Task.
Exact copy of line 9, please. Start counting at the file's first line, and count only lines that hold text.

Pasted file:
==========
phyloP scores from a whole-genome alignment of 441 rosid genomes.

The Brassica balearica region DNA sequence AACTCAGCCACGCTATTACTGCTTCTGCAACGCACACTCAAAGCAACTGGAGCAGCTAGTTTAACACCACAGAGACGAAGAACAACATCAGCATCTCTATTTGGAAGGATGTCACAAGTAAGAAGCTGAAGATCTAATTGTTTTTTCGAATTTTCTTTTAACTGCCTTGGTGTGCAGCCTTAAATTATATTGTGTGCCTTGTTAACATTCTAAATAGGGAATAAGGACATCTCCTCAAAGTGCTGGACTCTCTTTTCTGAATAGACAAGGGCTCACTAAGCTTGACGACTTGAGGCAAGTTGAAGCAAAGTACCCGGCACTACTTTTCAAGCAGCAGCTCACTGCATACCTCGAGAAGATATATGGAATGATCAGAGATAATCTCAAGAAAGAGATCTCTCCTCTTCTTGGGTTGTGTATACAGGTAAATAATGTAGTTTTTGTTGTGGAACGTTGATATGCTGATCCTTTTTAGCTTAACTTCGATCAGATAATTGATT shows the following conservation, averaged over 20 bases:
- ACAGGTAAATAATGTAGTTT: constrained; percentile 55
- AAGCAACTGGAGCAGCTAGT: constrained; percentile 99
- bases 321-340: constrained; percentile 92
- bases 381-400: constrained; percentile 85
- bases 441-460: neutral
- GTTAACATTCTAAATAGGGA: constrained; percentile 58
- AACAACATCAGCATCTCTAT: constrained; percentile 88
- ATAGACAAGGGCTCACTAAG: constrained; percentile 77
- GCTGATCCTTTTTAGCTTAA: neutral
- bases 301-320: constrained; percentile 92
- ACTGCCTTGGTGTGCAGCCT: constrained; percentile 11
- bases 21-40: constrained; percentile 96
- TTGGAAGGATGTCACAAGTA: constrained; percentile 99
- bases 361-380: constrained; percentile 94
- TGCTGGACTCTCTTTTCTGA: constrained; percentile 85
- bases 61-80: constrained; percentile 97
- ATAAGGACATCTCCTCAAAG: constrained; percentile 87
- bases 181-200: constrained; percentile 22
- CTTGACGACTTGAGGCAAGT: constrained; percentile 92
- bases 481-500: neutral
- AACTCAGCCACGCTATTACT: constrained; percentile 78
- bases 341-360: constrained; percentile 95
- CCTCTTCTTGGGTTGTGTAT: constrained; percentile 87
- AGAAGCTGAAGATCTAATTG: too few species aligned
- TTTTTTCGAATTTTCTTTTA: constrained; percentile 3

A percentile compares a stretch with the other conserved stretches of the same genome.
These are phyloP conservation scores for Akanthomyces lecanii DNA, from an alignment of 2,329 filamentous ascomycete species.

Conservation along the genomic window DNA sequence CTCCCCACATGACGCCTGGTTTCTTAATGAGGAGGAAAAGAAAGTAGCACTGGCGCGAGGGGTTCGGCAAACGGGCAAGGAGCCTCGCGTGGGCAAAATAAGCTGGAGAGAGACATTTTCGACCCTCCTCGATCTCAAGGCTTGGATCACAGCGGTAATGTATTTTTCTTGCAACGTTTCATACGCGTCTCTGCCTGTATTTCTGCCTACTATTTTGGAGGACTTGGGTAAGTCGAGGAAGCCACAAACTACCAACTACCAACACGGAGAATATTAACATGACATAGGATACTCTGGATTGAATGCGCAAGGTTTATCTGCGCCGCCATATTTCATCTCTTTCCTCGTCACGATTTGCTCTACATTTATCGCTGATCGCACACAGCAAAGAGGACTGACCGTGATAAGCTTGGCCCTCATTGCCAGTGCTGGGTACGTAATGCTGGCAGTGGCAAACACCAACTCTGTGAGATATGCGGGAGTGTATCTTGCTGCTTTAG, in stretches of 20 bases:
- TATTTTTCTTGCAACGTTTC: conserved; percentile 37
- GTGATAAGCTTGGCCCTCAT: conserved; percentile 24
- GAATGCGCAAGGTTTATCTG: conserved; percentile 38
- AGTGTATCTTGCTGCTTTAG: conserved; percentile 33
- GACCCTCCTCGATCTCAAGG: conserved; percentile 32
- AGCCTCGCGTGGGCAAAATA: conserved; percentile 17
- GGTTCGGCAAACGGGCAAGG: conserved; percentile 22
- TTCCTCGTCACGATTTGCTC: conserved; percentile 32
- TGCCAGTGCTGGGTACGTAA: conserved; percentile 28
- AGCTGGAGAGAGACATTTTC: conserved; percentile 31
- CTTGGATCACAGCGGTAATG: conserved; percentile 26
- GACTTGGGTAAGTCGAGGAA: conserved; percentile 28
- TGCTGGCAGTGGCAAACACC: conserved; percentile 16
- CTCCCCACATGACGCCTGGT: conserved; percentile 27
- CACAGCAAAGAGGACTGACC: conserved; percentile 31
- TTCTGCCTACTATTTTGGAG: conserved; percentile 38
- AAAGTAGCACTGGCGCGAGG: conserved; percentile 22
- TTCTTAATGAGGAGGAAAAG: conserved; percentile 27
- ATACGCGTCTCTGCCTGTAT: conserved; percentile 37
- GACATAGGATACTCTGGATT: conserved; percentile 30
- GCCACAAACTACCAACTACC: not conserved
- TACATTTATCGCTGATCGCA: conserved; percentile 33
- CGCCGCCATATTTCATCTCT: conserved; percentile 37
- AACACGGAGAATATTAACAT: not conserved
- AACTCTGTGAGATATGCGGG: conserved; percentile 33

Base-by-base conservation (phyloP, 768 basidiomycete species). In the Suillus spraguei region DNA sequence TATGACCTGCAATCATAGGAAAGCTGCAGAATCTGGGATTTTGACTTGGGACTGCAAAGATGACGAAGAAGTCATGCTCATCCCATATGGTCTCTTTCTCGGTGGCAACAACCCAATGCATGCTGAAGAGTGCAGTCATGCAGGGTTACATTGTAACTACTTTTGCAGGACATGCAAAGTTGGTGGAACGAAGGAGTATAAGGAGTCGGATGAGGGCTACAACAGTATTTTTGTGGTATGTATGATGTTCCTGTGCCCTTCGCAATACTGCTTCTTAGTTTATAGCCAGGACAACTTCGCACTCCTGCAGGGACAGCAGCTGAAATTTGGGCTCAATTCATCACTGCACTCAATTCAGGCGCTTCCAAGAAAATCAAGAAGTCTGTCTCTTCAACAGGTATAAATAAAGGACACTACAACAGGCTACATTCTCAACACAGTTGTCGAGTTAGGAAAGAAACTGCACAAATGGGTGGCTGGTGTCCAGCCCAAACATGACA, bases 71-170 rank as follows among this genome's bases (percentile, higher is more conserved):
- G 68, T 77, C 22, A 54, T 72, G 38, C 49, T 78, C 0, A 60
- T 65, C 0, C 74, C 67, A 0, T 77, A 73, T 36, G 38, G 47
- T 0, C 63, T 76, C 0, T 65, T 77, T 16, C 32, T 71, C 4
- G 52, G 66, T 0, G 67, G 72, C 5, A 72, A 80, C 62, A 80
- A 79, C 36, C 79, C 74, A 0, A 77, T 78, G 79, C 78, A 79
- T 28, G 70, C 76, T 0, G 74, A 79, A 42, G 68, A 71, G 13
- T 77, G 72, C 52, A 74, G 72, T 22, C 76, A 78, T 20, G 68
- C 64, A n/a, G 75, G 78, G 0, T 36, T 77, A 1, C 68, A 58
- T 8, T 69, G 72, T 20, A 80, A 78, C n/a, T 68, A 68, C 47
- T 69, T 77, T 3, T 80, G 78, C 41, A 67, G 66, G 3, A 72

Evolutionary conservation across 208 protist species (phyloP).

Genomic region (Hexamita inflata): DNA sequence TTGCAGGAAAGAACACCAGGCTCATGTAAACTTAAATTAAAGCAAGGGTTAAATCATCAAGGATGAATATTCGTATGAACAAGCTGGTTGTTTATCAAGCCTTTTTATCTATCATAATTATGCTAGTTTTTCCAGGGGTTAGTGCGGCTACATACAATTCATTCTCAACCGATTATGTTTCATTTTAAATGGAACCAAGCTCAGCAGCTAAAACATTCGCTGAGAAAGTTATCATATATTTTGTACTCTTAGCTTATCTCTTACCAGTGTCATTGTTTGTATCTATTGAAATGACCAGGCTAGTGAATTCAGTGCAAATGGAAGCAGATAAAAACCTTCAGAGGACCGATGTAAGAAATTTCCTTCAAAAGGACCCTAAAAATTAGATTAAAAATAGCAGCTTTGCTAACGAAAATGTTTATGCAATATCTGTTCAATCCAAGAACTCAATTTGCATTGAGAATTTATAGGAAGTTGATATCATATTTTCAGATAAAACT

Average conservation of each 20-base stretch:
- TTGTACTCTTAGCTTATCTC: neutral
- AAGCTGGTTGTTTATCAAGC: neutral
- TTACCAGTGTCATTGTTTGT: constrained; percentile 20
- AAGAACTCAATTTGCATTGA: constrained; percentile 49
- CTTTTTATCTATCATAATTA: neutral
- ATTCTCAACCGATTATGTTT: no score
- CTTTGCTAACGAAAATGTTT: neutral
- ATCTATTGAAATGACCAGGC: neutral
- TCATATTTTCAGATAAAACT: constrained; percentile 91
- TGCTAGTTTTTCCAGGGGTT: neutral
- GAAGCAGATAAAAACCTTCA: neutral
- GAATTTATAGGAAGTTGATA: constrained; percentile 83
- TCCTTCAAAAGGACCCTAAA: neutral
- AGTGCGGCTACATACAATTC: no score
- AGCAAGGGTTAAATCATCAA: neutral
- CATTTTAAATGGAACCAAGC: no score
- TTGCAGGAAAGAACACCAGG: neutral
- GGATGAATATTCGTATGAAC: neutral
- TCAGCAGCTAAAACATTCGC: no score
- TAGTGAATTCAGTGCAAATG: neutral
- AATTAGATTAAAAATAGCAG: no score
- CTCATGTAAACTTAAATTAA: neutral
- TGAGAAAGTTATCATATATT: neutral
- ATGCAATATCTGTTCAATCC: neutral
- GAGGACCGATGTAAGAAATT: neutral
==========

- AACAACATCAGCATCTCTAT: constrained; percentile 88